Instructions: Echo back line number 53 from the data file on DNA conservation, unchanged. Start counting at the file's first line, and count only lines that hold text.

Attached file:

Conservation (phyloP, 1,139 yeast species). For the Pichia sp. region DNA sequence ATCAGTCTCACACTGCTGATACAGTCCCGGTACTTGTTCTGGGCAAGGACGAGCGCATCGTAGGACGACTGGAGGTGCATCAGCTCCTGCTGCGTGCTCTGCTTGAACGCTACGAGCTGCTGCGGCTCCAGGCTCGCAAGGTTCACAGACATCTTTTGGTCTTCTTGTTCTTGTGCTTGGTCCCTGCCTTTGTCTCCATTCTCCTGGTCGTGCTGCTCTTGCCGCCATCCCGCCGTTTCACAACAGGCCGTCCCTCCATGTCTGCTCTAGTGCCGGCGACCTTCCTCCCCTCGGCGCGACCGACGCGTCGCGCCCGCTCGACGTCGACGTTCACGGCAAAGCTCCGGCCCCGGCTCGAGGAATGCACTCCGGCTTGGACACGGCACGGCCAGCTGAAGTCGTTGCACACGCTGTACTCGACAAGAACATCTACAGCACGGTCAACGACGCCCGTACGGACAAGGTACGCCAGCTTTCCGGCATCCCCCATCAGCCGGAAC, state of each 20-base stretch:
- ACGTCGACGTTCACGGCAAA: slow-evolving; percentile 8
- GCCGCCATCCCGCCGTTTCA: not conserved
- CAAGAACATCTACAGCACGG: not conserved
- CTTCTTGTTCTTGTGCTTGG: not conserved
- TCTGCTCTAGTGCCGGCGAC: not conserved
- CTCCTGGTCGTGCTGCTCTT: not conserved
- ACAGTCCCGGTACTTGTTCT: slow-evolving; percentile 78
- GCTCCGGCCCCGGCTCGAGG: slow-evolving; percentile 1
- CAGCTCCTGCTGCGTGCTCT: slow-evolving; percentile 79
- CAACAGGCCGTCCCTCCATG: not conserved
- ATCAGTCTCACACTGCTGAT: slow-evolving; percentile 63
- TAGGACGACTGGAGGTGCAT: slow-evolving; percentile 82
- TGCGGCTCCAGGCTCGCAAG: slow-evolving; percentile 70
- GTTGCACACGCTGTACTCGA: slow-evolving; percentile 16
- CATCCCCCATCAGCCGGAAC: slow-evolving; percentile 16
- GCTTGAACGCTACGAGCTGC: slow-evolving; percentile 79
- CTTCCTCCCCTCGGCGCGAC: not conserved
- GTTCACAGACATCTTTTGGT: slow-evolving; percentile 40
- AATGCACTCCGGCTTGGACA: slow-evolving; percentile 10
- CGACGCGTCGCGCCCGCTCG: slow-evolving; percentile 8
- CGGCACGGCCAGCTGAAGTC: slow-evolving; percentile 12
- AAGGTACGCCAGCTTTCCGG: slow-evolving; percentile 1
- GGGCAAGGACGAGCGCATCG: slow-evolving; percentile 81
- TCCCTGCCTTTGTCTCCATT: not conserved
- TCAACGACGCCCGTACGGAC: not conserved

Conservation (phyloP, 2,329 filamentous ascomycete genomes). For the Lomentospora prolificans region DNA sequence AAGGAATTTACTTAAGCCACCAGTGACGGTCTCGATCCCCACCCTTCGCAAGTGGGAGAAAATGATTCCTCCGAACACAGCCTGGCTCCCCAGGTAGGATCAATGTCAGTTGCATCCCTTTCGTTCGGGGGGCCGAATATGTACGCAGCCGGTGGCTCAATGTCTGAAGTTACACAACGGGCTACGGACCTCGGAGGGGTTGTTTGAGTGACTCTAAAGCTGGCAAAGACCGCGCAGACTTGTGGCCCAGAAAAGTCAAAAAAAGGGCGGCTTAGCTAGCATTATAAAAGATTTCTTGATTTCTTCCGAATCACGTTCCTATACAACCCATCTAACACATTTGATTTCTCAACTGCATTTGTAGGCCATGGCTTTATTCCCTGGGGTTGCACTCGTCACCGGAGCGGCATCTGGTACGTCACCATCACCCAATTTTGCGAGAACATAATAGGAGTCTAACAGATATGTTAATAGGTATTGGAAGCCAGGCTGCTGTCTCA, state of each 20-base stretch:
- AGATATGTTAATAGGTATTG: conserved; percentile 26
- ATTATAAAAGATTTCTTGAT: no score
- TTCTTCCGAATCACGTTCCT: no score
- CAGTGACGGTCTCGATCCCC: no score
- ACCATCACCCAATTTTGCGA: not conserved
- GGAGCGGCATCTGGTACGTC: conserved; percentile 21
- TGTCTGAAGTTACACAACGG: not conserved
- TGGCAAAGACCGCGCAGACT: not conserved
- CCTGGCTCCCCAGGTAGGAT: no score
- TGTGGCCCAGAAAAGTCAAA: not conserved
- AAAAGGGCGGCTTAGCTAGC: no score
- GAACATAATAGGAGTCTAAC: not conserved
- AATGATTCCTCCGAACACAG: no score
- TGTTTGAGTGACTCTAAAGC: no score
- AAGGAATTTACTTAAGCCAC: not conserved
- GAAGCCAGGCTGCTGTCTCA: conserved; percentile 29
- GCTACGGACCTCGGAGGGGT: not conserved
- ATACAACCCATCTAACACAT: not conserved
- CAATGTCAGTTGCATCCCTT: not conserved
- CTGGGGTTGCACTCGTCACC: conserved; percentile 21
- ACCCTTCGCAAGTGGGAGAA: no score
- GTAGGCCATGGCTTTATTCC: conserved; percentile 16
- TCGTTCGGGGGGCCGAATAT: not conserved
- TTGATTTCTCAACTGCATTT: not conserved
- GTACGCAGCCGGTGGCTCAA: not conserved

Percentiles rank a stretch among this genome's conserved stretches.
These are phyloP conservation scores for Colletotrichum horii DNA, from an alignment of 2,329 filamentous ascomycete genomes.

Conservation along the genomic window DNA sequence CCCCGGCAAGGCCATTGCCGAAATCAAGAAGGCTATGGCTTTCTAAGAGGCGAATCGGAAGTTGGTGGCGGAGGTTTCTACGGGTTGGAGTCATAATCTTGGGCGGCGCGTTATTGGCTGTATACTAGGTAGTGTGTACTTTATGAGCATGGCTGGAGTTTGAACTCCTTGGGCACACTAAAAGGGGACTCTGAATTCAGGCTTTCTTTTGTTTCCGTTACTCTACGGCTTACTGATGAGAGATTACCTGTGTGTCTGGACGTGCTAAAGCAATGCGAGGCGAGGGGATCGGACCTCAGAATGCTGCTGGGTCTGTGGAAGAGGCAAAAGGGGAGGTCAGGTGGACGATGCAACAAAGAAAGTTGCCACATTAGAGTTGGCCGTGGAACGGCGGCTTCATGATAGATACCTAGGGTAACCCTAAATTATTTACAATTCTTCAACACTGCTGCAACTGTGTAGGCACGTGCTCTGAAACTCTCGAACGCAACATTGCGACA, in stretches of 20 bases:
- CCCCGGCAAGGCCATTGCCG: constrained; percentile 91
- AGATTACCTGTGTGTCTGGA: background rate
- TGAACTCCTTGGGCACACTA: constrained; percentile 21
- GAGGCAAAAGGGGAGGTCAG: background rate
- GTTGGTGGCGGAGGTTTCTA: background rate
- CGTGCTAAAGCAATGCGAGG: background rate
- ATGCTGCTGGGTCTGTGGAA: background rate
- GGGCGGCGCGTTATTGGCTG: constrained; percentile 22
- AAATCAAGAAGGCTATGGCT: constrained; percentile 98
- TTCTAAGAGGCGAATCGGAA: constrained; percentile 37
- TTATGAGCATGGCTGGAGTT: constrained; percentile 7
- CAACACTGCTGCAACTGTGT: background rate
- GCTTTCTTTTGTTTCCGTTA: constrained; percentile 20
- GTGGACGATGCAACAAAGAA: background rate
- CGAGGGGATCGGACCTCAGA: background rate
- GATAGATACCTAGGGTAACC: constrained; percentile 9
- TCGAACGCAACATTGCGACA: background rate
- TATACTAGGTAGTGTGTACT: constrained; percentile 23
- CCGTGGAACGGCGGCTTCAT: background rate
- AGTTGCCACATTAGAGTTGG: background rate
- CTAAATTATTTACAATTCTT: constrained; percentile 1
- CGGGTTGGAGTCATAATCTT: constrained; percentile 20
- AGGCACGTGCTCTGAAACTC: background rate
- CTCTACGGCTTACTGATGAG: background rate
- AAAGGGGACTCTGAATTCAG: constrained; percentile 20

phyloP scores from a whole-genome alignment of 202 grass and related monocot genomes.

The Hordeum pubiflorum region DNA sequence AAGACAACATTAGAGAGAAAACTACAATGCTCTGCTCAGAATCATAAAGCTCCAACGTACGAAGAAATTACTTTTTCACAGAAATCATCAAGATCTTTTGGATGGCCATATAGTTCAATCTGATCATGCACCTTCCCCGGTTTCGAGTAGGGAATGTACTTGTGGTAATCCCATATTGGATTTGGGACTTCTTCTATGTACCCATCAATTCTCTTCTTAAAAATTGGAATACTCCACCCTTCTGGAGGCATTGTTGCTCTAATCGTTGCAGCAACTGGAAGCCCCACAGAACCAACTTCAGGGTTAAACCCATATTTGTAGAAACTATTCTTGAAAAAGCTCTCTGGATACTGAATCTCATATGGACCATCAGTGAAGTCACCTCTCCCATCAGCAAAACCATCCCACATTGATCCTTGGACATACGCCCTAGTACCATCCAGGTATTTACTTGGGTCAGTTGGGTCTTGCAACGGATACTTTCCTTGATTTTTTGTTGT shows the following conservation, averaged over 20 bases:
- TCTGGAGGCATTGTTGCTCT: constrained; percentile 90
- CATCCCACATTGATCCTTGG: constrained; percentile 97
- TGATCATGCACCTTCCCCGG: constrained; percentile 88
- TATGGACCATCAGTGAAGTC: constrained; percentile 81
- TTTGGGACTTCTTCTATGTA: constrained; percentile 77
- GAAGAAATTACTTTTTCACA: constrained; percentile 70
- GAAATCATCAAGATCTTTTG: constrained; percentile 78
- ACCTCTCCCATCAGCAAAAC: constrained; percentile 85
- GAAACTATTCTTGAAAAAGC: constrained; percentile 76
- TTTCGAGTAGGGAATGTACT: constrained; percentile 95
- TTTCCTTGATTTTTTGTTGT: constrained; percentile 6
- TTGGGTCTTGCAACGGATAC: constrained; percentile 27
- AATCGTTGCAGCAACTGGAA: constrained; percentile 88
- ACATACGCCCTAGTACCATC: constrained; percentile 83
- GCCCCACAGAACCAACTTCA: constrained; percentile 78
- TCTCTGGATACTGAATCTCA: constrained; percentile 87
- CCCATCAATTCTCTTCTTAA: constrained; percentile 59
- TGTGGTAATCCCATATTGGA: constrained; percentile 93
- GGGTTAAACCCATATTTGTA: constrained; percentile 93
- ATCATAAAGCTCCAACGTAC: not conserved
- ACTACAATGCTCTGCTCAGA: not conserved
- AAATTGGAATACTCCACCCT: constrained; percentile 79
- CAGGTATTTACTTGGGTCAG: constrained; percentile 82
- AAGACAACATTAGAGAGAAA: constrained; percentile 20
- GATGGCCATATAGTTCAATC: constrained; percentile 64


Percentiles rank a stretch among this genome's conserved stretches.